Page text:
KY Performance Products: Rethinking the Bran Mash

That once-a-week bran mash is likely doing more harm than good for your horse: Kentucky Performance Products debunks this old feeding tradition.

One of the most prevalent myths in the realm of horse nutrition today is that bran mashes are good for horses. Horse folks have long fed bran mashes for a variety of reasons: to act as a laxative and prevent constipation, to increase water intake, to add fiber to the diet, and everyone’s favorite, to warm their horse up on a cold night. Unfortunately, the negative effects of an irregular bran mash greatly outweigh the perceived positive ones.

Wheat bran mash does not act as a laxative.

Extensive research has proven that wheat bran does not have a laxative effect; in other words, it does not add moisture to manure. What the occasional bran mash does do is disrupt the balance of the sensitive microbial population in your horse’s gut, causing watery stools and diarrhea, which leads people to believe it has a laxative effect. Purposely disrupting the gut is certainly not healthy for your horse and can lead to a long list of other problems!

A horse consuming adequate fiber and water will not need additional laxatives to ward off constipation. The golden rule of feeding horses is to feed a consistent diet and make all feed changes slowly over a week to 10 days. The occasional, or once weekly, bran mash breaks the golden rule. Even if you feed a mash once a week, every week, it is not often enough to acclimate the microflora in your horse’s gut to the wheat bran.

A wheat bran mash only slightly increases a horse’s water intake.

While horses eating a mash containing a quart or so of water do consume additional water, the small amount does not significantly affect your horse’s hydration status. A belly full of hay, access to clean water that isn’t too cold (about 40 degrees F in the winter), adequate salt, and electrolytes are better strategies for keeping your horse drinking and hydrated.

A wheat bran mash does not warm up your horse in the winter.

Who hasn’t heard that mixing up a bucket of warm water, wheat bran, molasses, apples and carrots on a cold evening will warm their horse up—what a treat, right? Not really. While it is warm and very tasty, mash only warms your horse for the 5 to 10 minutes they are eating it. If you really want to get serious about warming your horse up, feed him or her additional hay. Just five extra pounds of hay will raise your horse’s body temperature a little above 1 degree F for four hours. Keeping horses dry and out of the wind also increases their ability to stay warm.

A wheat bran mash does add some fiber to the diet, but alternatives are better for your horse.

Wheat bran does contain some fiber, but most of it is indigestible fiber that will bulk up manure but add very little energy to the diet. Wheat bran contains about as much fiber as oats and not near as much as hay or beet pulp. Wheat bran is also very high in phosphorous, having a nearly 1:12 calcium-to-phosphorous ratio (you should aim for a Ca:P ratio of 2:1 in the total diet). Wheat bran can be fed as a fiber source if it is fed daily and in small amounts. Feeding substantial amounts of wheat bran daily can lead to mineral imbalances. Nutritionists recommend no more than 1 lb per day and emphasize that it is very important to feed adequate calcium when adding wheat bran to the diet. If your goal is to add fiber to your horse’s diet, there are better sources, such as additional long hay (the No. 1 choice), alfalfa pellets, hay cubes, beet pulp, or soy hulls.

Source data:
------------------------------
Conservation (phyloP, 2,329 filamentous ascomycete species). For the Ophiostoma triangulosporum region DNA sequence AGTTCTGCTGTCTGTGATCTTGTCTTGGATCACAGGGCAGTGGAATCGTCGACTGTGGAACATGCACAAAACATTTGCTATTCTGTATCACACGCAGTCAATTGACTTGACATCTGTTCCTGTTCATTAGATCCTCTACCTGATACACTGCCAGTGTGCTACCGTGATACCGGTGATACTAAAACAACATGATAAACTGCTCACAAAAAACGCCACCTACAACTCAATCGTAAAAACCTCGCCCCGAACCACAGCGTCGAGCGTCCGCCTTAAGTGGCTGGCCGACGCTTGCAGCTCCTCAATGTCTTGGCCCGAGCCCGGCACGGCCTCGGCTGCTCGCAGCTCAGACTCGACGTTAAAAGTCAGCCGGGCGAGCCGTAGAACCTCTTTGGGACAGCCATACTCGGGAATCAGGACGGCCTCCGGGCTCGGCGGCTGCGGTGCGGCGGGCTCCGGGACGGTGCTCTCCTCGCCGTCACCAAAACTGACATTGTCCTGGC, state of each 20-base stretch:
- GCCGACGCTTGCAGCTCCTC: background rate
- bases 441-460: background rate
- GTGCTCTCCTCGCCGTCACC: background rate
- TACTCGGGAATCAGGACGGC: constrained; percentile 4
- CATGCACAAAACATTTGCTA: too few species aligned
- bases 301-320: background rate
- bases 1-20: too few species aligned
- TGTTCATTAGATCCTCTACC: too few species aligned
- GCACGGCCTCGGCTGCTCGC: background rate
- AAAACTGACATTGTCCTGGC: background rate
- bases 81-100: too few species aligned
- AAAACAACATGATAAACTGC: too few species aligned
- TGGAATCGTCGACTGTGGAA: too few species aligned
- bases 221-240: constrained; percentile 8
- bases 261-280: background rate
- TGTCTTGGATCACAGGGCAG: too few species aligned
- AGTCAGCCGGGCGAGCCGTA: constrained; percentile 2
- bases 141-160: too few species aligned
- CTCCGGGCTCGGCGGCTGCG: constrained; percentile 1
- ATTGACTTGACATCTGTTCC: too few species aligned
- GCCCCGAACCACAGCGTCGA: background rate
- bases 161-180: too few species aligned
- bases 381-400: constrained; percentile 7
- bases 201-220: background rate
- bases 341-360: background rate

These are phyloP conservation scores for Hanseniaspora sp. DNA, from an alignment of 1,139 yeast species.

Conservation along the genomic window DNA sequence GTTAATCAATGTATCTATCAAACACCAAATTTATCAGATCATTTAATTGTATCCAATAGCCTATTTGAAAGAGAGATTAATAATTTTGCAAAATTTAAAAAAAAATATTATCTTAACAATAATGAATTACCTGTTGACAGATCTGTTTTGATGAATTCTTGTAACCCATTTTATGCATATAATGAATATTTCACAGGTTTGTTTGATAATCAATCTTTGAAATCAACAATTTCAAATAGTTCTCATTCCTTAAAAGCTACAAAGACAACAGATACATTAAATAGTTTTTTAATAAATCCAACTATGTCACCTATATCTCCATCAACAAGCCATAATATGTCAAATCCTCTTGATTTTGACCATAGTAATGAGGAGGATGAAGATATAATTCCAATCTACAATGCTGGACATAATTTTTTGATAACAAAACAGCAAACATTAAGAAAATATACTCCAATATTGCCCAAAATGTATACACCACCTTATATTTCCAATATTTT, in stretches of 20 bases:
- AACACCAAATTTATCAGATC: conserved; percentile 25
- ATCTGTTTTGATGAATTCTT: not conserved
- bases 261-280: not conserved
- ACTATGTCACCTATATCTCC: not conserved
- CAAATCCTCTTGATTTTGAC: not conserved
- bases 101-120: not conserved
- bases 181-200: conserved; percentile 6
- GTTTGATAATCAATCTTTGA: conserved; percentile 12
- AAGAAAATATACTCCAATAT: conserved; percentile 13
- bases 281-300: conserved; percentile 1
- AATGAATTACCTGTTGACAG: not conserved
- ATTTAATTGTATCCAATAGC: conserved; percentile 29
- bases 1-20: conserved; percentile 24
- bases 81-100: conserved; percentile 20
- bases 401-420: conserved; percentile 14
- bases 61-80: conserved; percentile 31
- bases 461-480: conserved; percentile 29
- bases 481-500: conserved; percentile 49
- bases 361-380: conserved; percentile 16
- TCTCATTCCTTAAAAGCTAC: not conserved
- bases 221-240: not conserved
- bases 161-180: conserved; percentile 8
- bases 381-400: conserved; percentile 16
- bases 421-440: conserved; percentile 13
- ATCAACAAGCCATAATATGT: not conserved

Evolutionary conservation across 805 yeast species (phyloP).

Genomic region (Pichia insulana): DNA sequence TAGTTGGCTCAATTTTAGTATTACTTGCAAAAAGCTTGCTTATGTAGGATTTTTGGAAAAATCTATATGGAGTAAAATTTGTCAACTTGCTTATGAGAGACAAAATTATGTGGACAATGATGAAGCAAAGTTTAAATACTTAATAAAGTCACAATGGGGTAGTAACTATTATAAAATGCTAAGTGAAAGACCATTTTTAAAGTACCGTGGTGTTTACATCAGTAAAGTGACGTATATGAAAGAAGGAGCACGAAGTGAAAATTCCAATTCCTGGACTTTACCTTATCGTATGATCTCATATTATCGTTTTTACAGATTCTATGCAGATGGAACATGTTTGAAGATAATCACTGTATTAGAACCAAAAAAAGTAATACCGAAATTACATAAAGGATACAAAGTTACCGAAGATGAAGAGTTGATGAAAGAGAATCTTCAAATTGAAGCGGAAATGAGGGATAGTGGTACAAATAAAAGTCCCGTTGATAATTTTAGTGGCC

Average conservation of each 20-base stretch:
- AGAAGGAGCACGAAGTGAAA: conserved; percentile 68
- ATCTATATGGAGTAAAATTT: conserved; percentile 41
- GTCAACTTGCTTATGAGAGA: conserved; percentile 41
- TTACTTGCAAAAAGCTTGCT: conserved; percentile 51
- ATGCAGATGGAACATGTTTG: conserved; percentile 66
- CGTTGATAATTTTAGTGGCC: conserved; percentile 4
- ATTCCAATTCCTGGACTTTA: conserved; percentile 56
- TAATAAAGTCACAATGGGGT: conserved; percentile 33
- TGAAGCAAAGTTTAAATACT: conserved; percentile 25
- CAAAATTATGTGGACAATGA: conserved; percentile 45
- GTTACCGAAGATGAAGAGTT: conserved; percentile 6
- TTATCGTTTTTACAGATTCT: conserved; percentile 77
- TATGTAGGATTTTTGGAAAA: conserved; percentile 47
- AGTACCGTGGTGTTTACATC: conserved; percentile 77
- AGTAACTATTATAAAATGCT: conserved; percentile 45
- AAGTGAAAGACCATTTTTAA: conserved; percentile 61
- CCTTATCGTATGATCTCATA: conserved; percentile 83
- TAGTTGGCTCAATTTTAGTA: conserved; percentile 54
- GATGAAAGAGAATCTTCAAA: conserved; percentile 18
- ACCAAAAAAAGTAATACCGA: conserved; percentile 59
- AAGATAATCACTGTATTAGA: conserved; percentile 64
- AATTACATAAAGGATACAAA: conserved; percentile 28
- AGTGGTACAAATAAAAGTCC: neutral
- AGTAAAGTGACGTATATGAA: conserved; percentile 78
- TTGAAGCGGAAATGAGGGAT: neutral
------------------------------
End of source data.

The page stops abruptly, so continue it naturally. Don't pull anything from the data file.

What can I replace wheat bran with?

If you really like the idea of serving your horse a sloppy meal that you can warm up, consider adding beet pulp, hay cubes, or Equi-Jewel stabilized rice bran (or any combination of the three) to his daily diet. Plain beet pulp is a great source of fermentable fiber that contains moderate amounts of calcium, protein, and energy. Hay cubes vary in calcium, protein, and energy content depending on variety, so you can pick the type that is best suited for your horse. Equi-Jewel is a great source of high-fat energy, calcium, and soluble fiber. You can soak both hay cubes and beet pulp to add some water to the diet or feed them dry. Yes, even beet pulp can be fed dry. Equi-Jewel rice bran can be fed wet or dry, and it can be added to any ration without the risk of grain overload or mineral imbalances.

In the winter you can add warm water when you want to treat your horse. If your horse is used to eating carrots and apples or other treats, there is no harm in tossing some in. Beet pulp and hay cubes are great feeds for horses that don’t get a lot of grain. You can soak them for a while, add your supplements, then mix and serve. Equi-Jewel rice bran is good source of calories for starch/sugar-sensitive horses.

While the occasional wheat bran mash makes you feel good, it does not benefit your horse and may even be detrimental to his health. It makes better nutritional sense to develop a daily ration that you can easily add warm water to when you want to give your horse a little extra TLC. It makes everyone feel great, both you and your horse.

Article written by KPP staff.

Copyright (C) 2012 Kentucky Performance Products, LLC.   All rights reserved.

About Kentucky Performance Products, LLC:

Feeding IR or Cushing’s Horses?
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